Data on age and sex were similar to the other studies carried out in Abidjan which stressed that sickle cell patients were mostly teenagers or young male adults [10, 11].

Clinical history showed that patients who were recruited when they were in crisis received more transfusions and were hospitalized longer (Table 1). The frequency of painful crises requiring hospitalization and the length of hospital stay are clinical criteria used to assess the severity of SCA. Platt et al. [14] showed that the number of painful episodes in a year is a measure of the clinical severity of the disease and that it is associated with early death especially in patients over 20 years.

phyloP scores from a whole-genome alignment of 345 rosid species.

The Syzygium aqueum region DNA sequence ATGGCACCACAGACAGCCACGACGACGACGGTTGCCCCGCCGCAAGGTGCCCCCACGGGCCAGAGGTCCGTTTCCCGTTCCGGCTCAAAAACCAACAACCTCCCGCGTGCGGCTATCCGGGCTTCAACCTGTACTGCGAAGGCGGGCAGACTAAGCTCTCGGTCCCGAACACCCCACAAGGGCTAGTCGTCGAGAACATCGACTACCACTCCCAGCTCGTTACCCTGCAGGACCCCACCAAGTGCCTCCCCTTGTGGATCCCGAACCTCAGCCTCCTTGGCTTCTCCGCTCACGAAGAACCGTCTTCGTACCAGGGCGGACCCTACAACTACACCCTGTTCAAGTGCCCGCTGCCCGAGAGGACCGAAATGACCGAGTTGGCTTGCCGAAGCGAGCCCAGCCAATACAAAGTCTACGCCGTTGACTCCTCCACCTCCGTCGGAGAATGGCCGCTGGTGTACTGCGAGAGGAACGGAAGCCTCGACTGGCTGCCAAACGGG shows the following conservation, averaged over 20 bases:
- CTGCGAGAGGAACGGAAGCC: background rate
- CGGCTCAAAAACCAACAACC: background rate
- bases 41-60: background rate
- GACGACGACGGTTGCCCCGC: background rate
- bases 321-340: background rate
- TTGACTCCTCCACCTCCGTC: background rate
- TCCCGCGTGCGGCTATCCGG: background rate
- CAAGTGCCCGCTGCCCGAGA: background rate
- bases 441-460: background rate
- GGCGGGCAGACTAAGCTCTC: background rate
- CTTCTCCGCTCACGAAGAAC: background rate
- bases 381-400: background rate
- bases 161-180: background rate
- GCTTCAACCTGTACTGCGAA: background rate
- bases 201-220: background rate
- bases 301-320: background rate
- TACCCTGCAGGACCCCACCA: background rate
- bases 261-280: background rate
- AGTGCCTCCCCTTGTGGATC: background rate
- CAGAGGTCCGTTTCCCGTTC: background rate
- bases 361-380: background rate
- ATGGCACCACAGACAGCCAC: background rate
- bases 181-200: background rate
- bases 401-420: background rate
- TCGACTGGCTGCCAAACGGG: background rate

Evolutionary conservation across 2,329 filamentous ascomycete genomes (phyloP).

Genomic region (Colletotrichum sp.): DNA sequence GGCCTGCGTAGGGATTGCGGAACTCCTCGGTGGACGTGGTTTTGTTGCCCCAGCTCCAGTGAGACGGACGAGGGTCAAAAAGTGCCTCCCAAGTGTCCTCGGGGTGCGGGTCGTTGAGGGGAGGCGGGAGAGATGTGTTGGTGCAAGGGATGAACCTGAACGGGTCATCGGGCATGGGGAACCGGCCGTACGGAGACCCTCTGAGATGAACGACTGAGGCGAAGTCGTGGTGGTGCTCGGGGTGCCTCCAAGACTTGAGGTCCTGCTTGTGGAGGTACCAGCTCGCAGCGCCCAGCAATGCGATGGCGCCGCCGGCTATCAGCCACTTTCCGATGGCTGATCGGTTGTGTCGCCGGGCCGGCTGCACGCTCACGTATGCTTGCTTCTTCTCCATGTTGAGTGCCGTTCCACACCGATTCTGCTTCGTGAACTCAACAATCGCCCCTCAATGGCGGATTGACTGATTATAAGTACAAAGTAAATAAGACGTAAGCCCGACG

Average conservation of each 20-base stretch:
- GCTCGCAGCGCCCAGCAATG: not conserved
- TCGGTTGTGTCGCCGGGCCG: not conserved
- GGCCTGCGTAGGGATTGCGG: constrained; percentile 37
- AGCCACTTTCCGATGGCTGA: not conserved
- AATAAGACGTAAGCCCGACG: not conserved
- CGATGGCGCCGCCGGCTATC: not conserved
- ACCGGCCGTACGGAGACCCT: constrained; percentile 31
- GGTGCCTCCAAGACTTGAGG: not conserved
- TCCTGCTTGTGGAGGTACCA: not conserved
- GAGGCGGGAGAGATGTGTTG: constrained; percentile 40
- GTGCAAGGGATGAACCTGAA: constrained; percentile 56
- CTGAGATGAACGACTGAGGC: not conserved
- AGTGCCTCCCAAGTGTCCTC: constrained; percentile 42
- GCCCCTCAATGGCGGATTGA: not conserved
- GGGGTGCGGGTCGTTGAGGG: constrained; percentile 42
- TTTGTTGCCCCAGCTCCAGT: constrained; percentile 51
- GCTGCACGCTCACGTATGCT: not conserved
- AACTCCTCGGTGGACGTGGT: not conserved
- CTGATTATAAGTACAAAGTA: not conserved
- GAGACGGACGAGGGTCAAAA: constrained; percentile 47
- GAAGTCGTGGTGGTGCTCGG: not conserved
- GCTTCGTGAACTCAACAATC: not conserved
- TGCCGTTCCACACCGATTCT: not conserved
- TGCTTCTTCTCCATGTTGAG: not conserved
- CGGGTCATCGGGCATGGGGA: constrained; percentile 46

Indeed, SCA is associated with an abnormal inflammatory reaction which is even more important during crises [4, 10, 12]. Since the work of Sangare et al. [10] that has demonstrated the beneficial effect of nonsteroidal anti-inflammatory drugs, ketoprofen is used for treating seizures in Abidjan. It is associated with a vasodilator, pentoxifylline. This anti-inflammatory drug shortened significantly and without any side effects the duration of sickle cell crisis and had an effect greater than that of a major opioid analgesic. Patients never had been treated by HU.